Get your hopes up

I don’t think I’ve ever told someone to get their hopes up. On the other hand, I couldn’t count the number of times I’ve used the opposite as a warning to others or a mantra to myself.

We seem to have this cultural fear of hoping in something that may disappoint us. It is as though the thought of disappointment weighs on us far more than the idea of living in a state of cynicism or pessimism.

I am hugely guilty of this, which is why I was so surprised when a song entitled ‘Get your hopes up,’ by Josh Baldwin came up on my Spotify playlist.

The words were so counter-intuitive that I paused to listen, and was surprised at how compelling they were. One of the key refrains of the chorus says

“Get your hopes up, our God is for us, He’s brought us back to life.”

As someone who easily lapses in to cynicism and worry, this was a good reminder to look up. As a Christian, I have every reason under heaven to get my hopes up. Not only have I been given the assurance of an eternity in heaven, by no merit of my own, but I have also been promised that God will work all things here on earth for my good and his glory.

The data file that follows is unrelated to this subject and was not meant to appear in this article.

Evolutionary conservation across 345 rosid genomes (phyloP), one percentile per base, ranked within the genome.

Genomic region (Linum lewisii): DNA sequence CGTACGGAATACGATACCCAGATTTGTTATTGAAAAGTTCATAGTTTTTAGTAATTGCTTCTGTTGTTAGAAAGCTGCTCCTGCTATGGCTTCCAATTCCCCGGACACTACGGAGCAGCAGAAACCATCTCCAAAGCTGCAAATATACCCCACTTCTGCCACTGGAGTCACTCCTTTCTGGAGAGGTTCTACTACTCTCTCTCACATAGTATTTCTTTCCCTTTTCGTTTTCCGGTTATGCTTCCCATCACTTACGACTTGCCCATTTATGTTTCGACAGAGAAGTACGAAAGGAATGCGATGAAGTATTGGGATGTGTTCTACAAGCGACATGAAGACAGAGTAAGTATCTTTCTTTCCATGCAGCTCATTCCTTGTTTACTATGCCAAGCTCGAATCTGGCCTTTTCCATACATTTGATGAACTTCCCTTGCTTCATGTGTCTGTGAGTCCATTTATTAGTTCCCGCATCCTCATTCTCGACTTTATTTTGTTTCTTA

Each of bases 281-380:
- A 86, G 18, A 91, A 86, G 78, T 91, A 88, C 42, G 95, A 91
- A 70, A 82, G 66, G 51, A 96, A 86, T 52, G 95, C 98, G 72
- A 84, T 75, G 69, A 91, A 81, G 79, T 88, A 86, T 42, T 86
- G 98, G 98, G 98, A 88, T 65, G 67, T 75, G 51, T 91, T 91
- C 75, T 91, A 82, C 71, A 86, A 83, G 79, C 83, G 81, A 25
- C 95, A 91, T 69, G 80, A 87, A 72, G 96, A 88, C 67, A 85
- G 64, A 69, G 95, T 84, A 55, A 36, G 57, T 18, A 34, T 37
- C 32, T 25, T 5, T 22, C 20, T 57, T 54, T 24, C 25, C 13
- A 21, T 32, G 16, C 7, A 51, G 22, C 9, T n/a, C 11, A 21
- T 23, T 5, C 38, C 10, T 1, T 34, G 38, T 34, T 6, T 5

She is no fool who has her hopes always upward in the promises of Jesus.

 

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The moment God can’t wait to show me

Do you ever daydream about what it will be like to meet Jesus face to face? About what he’ll look like, and how you’ll react, and how you’ll feel?

Sometimes I do.

Do you think God does? I mean, does he imagine what it will be like to meet me?

I found myself pondering this question the other day, and what I got out of it is gold. Full of creative license, yes, but I still think true to God’s character, and therefore gold.happy-boy-1434104

See, God doesn’t have to imagine it. He’s outside time, so he can see it. He can visit that moment whenever he wants, and you know what? I bet he absolutely cannot wait to show it to me.

I mean, God knows me. He knows me inside out, but I bet he’s just chafing at the bit for me to know him. I reckon he’s like a parent, who just bought the most epic present for their kid, and who can’t wait to see their face on Christmas morning.